Ministry to the Dying, Dead, and Bereaved
Part 2 History

Chapter f27 After Trent [1700-1899 CE]

Secular History

Church History

Ministry to the Dead and Bereaved

Secular History

The population of Europe rose quite dramatically in the eighteenth century. Europeans were still subject to many diseases. By 1760 bubonic plague had disappeared from the west, but it was replaced by smallpox. The fundamental question remained: the food supply. Most food was grown locally and was transported by horse-drawn vehicles - making it expensive. The population remained at the mercy of disease, harvest failures and famines. The staple food was bread. In north-west Europe peas and beans were made into soup and the diet was also supplemented with root vegetables. For most families, milk, cheese, eggs, butter, bacon were luxuries.  In 1800 most European agriculture was as technologically primitive as it had been in 1600.  Grain was still sown broadcast, ploughs merely scratched the surface of the soil and most harvest work was done by the sickle rather than the scythe. By the age of 12 or 14 most children had learned a trade or went out as domestic servants. Most of them had left home by the age of 14. A high proportion of children died before their fifth birthdays, grandparents were comparatively rare; women died in childbirth. Second marriages were often an economic necessity. However, earlier suggestions that high infant mortality meant that parents were largely indifferent to their young children is not borne out by the evidence. (condensed from http://europetransformed.blogspot.com/2006/10/europe-in-1700.html accessed August 13, 2010)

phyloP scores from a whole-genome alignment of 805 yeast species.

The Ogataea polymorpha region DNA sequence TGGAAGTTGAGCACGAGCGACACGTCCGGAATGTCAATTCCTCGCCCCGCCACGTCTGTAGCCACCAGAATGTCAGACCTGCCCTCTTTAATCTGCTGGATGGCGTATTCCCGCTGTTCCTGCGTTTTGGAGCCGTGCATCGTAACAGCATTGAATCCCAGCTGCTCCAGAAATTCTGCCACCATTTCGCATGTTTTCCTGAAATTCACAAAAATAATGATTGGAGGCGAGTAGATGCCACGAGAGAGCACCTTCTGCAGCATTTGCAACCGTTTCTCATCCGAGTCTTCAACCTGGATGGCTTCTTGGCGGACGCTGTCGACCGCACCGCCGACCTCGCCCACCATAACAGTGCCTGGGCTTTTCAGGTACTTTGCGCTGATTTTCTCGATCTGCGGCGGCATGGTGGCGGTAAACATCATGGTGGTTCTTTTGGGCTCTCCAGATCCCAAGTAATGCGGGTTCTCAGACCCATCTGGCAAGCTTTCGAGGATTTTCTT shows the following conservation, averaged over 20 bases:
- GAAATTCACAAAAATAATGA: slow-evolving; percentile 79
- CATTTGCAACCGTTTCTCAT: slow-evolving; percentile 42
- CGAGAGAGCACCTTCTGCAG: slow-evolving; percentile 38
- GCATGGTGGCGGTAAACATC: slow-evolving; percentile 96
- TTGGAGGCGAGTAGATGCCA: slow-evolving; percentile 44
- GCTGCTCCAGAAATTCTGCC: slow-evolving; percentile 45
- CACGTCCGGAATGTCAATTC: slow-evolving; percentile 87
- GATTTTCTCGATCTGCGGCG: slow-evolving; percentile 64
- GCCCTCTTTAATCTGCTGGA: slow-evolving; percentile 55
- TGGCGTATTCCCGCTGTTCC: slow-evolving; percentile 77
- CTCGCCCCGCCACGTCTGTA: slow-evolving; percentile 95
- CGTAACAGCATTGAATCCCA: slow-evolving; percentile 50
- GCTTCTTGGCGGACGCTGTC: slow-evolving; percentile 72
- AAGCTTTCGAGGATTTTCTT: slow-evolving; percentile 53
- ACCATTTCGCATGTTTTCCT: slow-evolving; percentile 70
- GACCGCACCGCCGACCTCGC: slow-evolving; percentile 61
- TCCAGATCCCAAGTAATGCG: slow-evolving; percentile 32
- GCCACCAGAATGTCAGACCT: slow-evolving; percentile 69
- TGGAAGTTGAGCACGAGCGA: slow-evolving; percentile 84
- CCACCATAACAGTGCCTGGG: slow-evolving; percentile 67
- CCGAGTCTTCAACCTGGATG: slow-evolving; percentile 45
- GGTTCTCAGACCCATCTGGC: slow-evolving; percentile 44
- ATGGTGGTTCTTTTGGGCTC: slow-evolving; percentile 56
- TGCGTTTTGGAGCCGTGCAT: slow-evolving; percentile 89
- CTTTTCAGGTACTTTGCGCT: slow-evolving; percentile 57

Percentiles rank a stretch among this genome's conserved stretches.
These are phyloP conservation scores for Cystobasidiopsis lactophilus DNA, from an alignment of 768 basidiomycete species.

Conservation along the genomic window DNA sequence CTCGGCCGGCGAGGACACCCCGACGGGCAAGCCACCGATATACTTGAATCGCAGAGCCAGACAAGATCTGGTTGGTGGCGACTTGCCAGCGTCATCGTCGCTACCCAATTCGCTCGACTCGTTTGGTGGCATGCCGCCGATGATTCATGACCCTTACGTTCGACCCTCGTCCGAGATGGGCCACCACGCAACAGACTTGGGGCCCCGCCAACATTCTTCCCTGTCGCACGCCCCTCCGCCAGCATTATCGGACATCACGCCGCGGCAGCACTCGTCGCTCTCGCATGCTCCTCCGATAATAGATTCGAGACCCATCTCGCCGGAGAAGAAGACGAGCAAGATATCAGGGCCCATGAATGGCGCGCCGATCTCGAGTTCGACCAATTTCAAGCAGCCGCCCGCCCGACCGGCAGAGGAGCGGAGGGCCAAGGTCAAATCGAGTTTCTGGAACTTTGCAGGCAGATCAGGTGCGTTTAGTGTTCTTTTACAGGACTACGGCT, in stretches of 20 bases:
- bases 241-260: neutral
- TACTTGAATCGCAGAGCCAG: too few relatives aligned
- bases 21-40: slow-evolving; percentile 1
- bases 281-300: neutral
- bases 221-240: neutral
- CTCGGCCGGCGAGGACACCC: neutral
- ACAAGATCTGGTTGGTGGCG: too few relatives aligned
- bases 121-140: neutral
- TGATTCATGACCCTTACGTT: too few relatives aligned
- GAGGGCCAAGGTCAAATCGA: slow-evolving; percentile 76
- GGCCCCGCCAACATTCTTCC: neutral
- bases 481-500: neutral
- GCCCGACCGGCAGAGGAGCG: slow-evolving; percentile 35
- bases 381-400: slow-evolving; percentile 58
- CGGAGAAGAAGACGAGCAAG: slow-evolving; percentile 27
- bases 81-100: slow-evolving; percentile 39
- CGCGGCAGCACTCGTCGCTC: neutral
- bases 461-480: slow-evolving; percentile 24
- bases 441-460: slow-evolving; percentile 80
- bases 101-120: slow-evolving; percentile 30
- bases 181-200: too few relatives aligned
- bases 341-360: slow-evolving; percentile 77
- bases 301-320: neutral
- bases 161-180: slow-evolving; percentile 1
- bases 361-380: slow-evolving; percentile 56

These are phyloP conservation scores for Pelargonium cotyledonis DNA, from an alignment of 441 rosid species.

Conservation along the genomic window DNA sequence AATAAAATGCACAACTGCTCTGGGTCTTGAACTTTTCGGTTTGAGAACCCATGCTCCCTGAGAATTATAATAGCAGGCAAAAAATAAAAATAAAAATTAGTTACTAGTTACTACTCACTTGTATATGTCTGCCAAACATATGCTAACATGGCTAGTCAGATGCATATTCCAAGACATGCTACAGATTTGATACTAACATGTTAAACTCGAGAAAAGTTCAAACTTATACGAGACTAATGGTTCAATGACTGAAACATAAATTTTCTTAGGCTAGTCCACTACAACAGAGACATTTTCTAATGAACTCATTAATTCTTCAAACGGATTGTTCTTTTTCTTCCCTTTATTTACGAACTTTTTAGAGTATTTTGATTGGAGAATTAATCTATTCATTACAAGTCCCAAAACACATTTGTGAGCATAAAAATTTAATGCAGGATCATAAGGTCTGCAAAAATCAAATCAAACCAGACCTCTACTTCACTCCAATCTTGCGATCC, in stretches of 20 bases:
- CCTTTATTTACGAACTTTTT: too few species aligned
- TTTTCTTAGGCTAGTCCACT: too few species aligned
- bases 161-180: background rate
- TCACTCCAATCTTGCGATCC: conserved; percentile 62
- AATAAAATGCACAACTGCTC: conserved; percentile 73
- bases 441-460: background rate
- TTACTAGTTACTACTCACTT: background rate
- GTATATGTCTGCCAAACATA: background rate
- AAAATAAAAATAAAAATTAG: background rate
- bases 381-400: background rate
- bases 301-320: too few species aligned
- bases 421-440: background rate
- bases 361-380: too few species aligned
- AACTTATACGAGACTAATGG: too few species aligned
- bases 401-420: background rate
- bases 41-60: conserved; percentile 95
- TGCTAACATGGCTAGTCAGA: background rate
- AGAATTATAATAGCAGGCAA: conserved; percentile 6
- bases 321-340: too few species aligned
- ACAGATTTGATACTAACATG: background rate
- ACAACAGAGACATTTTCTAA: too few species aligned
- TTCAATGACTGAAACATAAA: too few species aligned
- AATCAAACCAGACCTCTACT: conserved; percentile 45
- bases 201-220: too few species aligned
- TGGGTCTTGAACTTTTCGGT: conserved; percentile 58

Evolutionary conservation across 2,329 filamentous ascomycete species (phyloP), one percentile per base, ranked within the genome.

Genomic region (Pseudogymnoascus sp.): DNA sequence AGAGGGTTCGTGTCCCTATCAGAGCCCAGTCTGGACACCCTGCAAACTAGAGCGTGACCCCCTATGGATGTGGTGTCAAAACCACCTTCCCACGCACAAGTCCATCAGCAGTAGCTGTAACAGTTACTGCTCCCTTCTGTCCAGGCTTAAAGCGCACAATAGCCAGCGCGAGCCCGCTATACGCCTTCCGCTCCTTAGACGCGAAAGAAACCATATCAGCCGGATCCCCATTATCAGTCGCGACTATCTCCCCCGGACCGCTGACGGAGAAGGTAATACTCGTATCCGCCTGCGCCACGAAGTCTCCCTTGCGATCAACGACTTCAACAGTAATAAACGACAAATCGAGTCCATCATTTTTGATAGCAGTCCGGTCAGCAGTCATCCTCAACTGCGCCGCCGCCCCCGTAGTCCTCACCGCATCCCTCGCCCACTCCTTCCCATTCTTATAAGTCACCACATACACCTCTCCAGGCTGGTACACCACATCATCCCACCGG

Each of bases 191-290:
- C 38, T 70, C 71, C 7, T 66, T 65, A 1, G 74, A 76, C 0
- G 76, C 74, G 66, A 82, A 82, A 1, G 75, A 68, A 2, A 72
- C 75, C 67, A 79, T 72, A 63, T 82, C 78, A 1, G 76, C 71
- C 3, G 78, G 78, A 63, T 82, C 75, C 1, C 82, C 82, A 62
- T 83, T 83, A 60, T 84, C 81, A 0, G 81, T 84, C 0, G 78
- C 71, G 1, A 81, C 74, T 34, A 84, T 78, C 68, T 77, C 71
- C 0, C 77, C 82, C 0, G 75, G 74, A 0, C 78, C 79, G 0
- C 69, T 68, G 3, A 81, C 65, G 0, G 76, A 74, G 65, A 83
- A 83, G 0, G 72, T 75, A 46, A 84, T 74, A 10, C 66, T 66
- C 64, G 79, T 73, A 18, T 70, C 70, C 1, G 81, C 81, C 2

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Church History

This period of the "historical grid" -- the time during which the teachings of the Council of Trent were solidified and taught in the seminaries and in the catechisms -- is very important because it has shaped the unconscious "image" of the sacrament for many older Catholics living today and it has a strong influence on their individual sacramental "behavior" and on the way they celebrate the sacraments in the parish (i.e. their "group behavior").   

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Ministry to the Dead and Bereaved

This is a period of consolidation.  The decrees of the Council of Trent are implemented and their Missal and Ritual used.  Nothing much changes. 

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Copyright: Tom Richstatter.  All Rights Reserved.  This page was created by Fr. Thomas Richstatter, O.F.M.  Every effort has been, and is being made to acknowledge sources when the ideas are not my own.  Any failure to comply with the United States Copyright Act (Title 17, United States Code) will be corrected immediately should I become aware of it.  This site was updated on 08/15/14.  Your comments on this site are welcome at trichstatter@franciscan.org